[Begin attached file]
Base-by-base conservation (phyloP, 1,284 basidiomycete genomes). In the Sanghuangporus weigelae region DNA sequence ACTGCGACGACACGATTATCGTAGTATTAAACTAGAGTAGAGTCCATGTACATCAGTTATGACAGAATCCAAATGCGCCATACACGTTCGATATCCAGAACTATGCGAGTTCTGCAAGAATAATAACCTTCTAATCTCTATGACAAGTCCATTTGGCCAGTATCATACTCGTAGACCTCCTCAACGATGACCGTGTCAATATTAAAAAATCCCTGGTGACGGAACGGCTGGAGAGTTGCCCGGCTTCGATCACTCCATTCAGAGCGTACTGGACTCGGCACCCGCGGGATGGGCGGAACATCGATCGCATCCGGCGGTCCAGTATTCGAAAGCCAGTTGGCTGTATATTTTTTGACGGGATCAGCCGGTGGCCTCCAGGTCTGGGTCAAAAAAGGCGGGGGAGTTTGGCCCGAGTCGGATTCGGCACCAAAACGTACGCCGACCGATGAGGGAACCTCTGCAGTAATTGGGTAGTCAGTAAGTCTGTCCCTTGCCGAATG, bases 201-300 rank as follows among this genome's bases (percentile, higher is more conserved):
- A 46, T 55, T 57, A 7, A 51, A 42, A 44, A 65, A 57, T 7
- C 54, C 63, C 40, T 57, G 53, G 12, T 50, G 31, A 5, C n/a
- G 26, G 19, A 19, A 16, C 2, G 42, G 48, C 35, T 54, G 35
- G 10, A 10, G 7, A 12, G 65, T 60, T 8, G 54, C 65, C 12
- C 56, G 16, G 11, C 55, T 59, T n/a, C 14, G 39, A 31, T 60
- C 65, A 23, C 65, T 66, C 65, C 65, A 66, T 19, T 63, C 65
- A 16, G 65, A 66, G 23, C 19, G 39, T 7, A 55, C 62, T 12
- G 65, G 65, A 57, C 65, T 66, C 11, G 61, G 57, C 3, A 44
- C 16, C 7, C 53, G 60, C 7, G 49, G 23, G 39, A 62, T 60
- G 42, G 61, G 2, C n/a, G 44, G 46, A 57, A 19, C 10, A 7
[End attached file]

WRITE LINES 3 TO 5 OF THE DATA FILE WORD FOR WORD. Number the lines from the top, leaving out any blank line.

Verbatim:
- C 54, C 63, C 40, T 57, G 53, G 12, T 50, G 31, A 5, C n/a
- G 26, G 19, A 19, A 16, C 2, G 42, G 48, C 35, T 54, G 35
- G 10, A 10, G 7, A 12, G 65, T 60, T 8, G 54, C 65, C 12